Al DeKruif (SD-25) presented a somber tone of the day "When you have something like that happen in mid-term, you have a lot to talk about. ... We had some healing to do."
The MFP wrote
DeKruif, a freshman, said Koch’s downfall made for a difficult two weeks for rank-and-file members of the Senate. “It started out very confusing,” he said of Koch’s resignation as majority leader. “It went from confusing to disbelief. We went through a grieving process, and today we went through some healing.”
Julie Rosen, my Senator, offered a discouraging angle ... one that suggested that it was best just to quickly sweep this event under the table ....
“We’ll keep (the session) short and sweet and get out there campaigning,” Rosen said.
"Get out there campaigning” ... NO, Senator Rosen, the JOB you were elected to was to participate in GOVERNING - not to be in perpetual campaign mode. Senator Rosen's frankness and honesty was surprising and disappointing. Senator Rosen did not face a challenger in 2010 and most voters will not pay attention to the 2012 Minnesota Legislature elections until after the competitors have been finalized.
Senator Rosen should be focusing more the citizens' needs and the decisions that were made last session.
The Rochester Post-Bulletin printed an OpEd from Tina Liebling, (D-House District 30A) in which she smartly reminds the voters of what happened :
The Republican-controlled legislature’s recently enacted budget pays for operating expenses with money we don’t have — for the first time in Minnesota’s history. The “party of fiscal responsibility” proposed and enacted a budget that borrows $640 million dollars for operating expenses, a debt that will grow to about $1.2 billion by the time we pay it back. This borrowing scheme (which may be unconstitutional) was originally proposed by Governor Pawlenty and rejected by then-DFL legislative majorities. But this year, Tea Party Republicans in control of the legislature were so determined not to raise the income taxes of the wealthiest Minnesotans that they took out a high-interest loan instead.
That’s not all. The Republican majority delayed more payments to Minnesota’s schools with no solid plan to pay them back. This forced two-thirds of Minnesota schools to borrow money to cover operating costs. California — the poster state for fiscal crisis — is the only other state using school payment shifts to finance state deficits.
Despite our current short-term surplus, Minnesota now carries a $4.2 billion debt — to our schools and to investors. And that surplus only includes this two-year budget cycle: When the time comes to set the next budget, costs are again expected to exceed revenues by $1.3 billion, even if we don’t pay back the schools. (That figure doesn’t even include the effect of inflation on costs. If it did, the shortfall would be $2.6 billion.)
Representative Liebling is focused on the JOB that needs to be addressed.
Three credit rating agencies — Fitch, Moody’s and Standard and Poors -- have officially downgraded Minnesota’s credit rating.
The reduction in credit rating has not only a financial impact on the view of the state’s ability to repay loans (albeit at a higher interest rate) but also influences decision-makers on creating, relocating or sustaining jobs in Minnesota. Ultimately the inability to maintain jobs and the tax revenues produced from jobs, will mean lower infrastructure investment, reduced public support for education, and fewer jobs.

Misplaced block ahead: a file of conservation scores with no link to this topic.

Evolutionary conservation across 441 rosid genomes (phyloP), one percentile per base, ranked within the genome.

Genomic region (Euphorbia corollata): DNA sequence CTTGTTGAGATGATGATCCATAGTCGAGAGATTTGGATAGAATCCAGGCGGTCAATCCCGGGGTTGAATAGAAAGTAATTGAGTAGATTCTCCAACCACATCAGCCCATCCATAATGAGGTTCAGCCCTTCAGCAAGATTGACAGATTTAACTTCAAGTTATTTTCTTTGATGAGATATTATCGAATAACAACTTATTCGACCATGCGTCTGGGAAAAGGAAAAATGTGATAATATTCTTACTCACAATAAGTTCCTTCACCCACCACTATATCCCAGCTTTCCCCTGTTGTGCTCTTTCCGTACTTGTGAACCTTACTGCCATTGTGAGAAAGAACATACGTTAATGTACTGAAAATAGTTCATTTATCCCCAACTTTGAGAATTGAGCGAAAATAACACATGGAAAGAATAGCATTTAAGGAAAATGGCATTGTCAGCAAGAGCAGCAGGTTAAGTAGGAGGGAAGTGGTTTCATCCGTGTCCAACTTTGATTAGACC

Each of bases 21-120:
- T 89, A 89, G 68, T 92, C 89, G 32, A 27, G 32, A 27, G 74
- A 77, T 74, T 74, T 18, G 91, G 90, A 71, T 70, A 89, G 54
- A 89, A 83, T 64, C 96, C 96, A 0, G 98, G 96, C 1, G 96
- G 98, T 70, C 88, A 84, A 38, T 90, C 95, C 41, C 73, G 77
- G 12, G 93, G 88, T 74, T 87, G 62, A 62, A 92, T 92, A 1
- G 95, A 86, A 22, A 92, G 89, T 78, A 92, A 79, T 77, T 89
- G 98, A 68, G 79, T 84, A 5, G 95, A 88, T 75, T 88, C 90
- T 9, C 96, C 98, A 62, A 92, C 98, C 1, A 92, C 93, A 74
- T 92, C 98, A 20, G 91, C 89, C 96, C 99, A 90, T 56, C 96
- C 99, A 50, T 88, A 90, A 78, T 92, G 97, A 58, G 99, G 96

To make matter worse, the economic fact is that interest rates tend to move in sync with other interest rates. The downgrade in the state’s rating, therefore, does not just increase the interest rate on Minnesota’s government bonds but also impacts Minnesota families other loan needs — student loans, auto loans, and home mortgages
Majority Leader Amy Koch resignation was her choice but it did expose an area of government spending that was unknown to virtually every taxpayer. Michael Brodkorb was being paid in excess of $90,000 to be a spokesman for the Senate Republicans ... help me out here, but isn't Senator Rosen's salary $31,140 per year ... yet they pay their spokesman almost triple that amount ? ? ? ?
Last January, the Star-Tribune ran a story asking the question whether spokesman Brodkorb was "A man of many jobs, but do any of them conflict?" The article pointed out that his state payroll data beyond his base salary is not public, it is nearly impossible to determine when Brodkorb is operating as a Republican official or a state-paid employee and that "At the Capitol, his salary was less than $54,000 when he was the Senate Republican communications director. When he added the duties as executive assistant to the majority leader, his pay rose to $94,000
Considering how many voters feel that they are TaxedEnoughAlready, focusing on "campaigning" should include explaining the bad decisions that have already been made and what Senator Rosen did to correct them.
While Senator Rosen may want to focus on a new stadium for an extremely profitable business, the next session needs to address how Minnesota's credit rating can be improved.